Retailers to watch for when filing for bankruptcy in 2020

Chapter 11 bankruptcy filings by retail businesses and restaurants continued to make headlines in 2019. According to CNBCthere were 23 retail bankruptcies in 2019, compared to 17 in 2018.

Six (6) retailers and one (1) restaurant chain that were on our “Watchlist” in 2019 filed for Chapter 11 protection – Charming Charlie (Part 2), forever 21, Without payment (Part 2), Charlotte Russian, Things we remember, Gymborea (Part 2)and Perkins and Marie Callender.

As the new year unfolds, here are 10 retailers to watch for possible Chapter 11 filings in the coming year.

  • Pier 1 imports – a deposit this month? Gone are the days of shoppers coming to Pier 1 for a single product. Now these items can be purchased online or from other retailers. According CNBC, the company plans to close up to 450 of its 936 stores, cut its head office staff by 40% and close its distribution centers as part of cost-cutting measures. The company had a series of quarters with declining sales. Recently, it announced its third-quarter loss of $59 million, after same-store sales fell more than 13% last year. Bloomberg signals that the company is preparing to file for bankruptcy.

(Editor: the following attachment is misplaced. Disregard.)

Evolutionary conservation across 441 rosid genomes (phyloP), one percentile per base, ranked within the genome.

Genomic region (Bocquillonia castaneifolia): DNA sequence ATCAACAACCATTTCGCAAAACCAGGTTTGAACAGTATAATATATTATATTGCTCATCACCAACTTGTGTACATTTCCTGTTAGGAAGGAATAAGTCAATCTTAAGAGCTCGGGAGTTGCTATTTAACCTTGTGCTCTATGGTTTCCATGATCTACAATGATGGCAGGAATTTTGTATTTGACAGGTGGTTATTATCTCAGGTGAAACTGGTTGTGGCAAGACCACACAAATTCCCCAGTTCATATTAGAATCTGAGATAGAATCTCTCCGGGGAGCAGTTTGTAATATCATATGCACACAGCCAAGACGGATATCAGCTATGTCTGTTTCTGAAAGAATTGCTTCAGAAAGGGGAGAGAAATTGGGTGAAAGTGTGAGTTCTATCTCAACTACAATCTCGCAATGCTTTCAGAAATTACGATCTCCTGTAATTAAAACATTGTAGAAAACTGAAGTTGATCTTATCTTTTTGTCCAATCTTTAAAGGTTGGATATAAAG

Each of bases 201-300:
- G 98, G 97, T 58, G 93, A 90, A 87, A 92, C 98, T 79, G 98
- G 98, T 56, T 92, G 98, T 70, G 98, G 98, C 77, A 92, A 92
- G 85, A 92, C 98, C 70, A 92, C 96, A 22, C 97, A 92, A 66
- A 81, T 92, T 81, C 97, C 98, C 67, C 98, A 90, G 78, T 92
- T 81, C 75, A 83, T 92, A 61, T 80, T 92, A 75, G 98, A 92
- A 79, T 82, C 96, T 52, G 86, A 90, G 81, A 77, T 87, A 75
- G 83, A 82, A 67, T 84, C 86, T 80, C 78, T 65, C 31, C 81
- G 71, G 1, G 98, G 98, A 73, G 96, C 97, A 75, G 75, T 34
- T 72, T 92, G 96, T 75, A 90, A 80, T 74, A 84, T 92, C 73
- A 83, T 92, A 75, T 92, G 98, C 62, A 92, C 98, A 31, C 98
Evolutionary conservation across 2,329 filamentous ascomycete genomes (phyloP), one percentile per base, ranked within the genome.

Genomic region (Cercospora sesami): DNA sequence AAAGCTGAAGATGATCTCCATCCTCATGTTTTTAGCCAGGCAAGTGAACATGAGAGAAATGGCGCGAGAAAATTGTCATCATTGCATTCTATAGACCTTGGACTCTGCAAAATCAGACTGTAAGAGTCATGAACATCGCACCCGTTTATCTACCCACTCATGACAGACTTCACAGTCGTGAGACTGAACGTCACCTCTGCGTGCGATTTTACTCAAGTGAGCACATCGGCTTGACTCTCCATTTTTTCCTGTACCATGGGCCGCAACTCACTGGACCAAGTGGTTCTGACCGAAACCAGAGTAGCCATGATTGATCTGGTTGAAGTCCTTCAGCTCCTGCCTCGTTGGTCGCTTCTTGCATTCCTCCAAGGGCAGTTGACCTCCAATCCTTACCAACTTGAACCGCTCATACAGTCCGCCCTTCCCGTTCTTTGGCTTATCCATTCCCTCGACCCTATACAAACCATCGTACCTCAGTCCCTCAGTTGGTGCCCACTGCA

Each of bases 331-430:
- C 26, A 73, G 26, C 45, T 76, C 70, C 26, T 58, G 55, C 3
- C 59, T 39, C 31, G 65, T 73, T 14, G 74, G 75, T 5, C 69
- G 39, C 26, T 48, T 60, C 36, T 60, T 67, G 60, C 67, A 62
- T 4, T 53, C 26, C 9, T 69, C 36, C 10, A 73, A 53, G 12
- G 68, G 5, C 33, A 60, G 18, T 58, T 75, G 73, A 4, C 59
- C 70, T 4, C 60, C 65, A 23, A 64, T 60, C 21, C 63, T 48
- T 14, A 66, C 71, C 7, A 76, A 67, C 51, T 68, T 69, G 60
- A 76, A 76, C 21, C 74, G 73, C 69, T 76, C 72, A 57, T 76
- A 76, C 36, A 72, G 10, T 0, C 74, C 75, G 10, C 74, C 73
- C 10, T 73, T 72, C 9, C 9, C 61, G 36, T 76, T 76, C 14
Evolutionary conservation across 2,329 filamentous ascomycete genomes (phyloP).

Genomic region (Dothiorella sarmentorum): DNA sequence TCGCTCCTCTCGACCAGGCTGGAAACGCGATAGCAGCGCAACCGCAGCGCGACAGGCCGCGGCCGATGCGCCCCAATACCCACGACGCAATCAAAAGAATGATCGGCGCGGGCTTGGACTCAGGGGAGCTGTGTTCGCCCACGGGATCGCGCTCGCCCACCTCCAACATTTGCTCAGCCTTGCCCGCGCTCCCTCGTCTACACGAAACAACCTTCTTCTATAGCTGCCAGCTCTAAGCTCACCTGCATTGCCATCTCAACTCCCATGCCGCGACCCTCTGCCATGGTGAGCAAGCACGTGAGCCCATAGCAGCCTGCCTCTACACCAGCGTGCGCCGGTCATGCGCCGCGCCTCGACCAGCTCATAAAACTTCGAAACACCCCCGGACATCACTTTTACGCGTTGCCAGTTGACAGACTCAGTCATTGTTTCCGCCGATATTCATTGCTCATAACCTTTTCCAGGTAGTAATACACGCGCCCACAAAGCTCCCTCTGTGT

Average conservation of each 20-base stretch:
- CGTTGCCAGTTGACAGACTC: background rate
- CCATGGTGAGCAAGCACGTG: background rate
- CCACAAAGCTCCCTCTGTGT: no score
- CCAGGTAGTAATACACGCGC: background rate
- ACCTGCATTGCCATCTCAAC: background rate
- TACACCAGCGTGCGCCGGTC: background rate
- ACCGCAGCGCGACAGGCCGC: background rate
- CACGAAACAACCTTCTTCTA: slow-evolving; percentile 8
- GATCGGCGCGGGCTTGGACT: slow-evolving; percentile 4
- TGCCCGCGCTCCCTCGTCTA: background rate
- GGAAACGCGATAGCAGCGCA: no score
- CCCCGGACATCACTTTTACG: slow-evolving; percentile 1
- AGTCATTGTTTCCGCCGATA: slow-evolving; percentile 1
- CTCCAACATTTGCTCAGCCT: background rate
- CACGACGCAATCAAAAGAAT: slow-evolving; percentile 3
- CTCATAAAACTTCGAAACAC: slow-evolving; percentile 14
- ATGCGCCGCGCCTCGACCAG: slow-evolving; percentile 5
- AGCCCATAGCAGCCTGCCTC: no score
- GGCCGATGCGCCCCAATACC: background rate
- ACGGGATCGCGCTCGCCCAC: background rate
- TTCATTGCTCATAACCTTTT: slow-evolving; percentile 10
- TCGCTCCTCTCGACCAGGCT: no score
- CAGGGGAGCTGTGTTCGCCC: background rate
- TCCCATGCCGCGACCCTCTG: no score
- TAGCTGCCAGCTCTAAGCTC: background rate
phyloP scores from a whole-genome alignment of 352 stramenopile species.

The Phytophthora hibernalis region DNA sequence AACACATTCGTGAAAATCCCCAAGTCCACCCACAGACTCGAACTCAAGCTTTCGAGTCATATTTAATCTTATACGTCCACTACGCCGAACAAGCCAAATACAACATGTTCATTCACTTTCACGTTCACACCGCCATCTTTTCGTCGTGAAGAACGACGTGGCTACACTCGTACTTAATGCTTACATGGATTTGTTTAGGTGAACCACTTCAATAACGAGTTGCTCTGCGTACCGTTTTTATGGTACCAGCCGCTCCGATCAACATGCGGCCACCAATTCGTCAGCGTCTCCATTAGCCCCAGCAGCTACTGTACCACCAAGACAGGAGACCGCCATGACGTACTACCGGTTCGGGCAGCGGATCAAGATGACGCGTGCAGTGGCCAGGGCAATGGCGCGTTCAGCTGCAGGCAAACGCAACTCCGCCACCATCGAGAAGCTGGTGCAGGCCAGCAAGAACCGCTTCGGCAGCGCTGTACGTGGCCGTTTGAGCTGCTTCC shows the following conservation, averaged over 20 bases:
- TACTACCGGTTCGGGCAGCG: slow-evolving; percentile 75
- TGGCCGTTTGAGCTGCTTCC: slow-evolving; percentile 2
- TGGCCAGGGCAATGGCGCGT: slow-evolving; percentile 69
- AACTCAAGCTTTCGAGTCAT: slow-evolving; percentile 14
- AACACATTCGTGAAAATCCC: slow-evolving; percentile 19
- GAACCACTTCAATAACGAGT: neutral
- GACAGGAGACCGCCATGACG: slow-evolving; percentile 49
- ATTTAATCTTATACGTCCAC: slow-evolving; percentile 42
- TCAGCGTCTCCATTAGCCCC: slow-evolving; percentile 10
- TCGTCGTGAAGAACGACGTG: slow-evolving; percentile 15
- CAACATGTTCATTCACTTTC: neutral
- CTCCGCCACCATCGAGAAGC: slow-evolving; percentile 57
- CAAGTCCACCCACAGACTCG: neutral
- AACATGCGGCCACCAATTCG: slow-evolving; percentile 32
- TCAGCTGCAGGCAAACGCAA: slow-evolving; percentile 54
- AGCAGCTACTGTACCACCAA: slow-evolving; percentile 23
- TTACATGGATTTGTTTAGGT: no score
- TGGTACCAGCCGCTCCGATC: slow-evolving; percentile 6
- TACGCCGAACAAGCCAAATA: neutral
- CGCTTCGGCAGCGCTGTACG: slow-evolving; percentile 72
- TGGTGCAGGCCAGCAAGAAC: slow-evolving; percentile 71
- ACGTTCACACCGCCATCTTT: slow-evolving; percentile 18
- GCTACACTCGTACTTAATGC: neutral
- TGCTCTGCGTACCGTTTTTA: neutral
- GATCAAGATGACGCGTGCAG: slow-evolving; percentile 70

• Fairway markets – Chapter 22 filing? The company filed for Chapter 11 in May 2016, successfully emerging in less than three (3) months in July of the same year. The New York Post reports that the company is preparing another bankruptcy filing after failing to find a buyer for its 14 stores in the New York tri-state area, including four (4) liquor stores, making it a bankruptcy filing in under Chapter 22 (two Chapter 11s in a row). Fairway recently closed its Nanuet, New York store in September. Currently, the company has over $170 million in debt maturing in 2023/2024.
  • Bed bath and beyond – With more than 1,500 stores in the United States and Canada, including buybuy BABY and Cost Plus World Market brands, the retailer said it will be closing approximately 60 stores in 2020, according to The Motley Fool. The big-box retailer saw its stock drop from $70.00 in 2013 to $7.34 in 2019. In November 2019, the company began internal moves that helped boost the stock price. However, the company fundamentally failed to compete with online retailers, unlike its competitors The Home Depot, Target and The TJX Companies.
  • Ascena Retail Group – Last year, with more than 3,400 stores, the owner of womenswear brands (including Loft, Ann Taylor, Justice, Lane Bryant and Catherines) continued to tighten its belt with a turnover in the c suite, selling a majority stake in Maurices and its formwork of Dressbarn. At the end of 2019, the company said its sales were down 4%, it maintained long-term debt of $1.3 billion and had an operating loss of $354 million. Although, according to chain store age, the CEO announced in October that bankruptcy was not considered an option. Still, the women’s retail apparel market is tough with online sales and competition. Unless a reversal happens soon, bankruptcy may be the only option.